Welcome guest, is this your first visit? Create Account now to join.
  • Login:

Welcome to the NZ Hunting and Shooting Forums.

If this is your first visit, be sure to check out the FAQ by clicking the link above. You may have to register before you can post: click the register link above to proceed.

Black Watch DPT


User Tag List

+ Reply to Thread
Page 1 of 3 123 LastLast
Results 1 to 15 of 36
Like Tree54Likes

Thread: Tips for beginners on not to get lost in the woods?

  1. #1
    Member
    Join Date
    Feb 2018
    Posts
    4

    Question Tips for beginners on not to get lost in the woods?

    Firstly I would like to apoligise if this has already been covered.

    I am keen to start hunting goats and pigs and would probably start with single day trips near Auckland. I have read a good amount of information regarding advise for beginners but still have some questions I am concerned with.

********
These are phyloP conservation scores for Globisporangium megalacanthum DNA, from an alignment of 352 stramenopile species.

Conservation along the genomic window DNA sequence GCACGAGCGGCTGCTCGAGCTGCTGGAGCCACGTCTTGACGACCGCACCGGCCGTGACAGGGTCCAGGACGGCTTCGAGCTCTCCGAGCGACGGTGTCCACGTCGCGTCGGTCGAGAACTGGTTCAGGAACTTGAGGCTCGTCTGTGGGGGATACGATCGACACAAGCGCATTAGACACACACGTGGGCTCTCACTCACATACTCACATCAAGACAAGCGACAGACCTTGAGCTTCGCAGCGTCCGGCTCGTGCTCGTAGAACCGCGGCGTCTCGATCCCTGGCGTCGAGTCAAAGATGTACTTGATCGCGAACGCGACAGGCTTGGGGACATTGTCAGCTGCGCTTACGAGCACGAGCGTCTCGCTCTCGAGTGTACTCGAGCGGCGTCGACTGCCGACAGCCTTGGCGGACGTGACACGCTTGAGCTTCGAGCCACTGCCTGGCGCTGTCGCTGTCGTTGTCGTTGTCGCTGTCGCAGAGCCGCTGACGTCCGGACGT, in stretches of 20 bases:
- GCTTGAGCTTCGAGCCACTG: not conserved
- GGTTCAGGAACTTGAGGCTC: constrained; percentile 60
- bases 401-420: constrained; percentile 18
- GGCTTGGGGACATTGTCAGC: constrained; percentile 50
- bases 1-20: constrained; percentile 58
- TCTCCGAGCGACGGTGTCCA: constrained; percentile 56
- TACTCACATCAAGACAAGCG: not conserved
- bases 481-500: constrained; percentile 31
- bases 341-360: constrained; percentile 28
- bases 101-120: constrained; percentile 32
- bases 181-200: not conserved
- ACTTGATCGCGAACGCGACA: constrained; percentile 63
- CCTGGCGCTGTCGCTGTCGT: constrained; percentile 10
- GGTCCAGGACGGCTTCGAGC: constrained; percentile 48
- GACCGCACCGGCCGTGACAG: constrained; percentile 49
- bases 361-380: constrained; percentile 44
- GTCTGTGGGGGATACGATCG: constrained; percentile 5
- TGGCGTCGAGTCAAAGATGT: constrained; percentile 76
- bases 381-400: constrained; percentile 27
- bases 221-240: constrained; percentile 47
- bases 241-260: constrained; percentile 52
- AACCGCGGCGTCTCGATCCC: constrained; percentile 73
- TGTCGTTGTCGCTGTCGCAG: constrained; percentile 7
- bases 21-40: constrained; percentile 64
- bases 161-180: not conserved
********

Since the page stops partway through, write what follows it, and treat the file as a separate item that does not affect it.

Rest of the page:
The biggest worry I have is getting lost, I assume Phone GPS won't be any good so how would I know which way to go back after 4-5 hours of walking/hiking in random directions and with multiple random turns?

    Any help is much appreciated.

    Thanks
    Alex

  2. #2
    Semper excretia Ryan's Avatar
    Join Date
    Nov 2012
    Location
    North Island
    Posts
    6,223
    It's folley to rely solely on electronic means for navigation.

    I'd strongly suggest learning how to read a map and use a compass. That's the bread and butter of finding where things are.
    "I would rather suffer under imperfect freedom, than languish under perfect control".

  3. #3
    Member gadgetman's Avatar
    Join Date
    Jan 2012
    Location
    Christchurch
    Posts
    14,821
    Get hold of and read the Mountain Safety Council Bushcraft Manual. It has a wealth of information on navigation amongst other essential skills.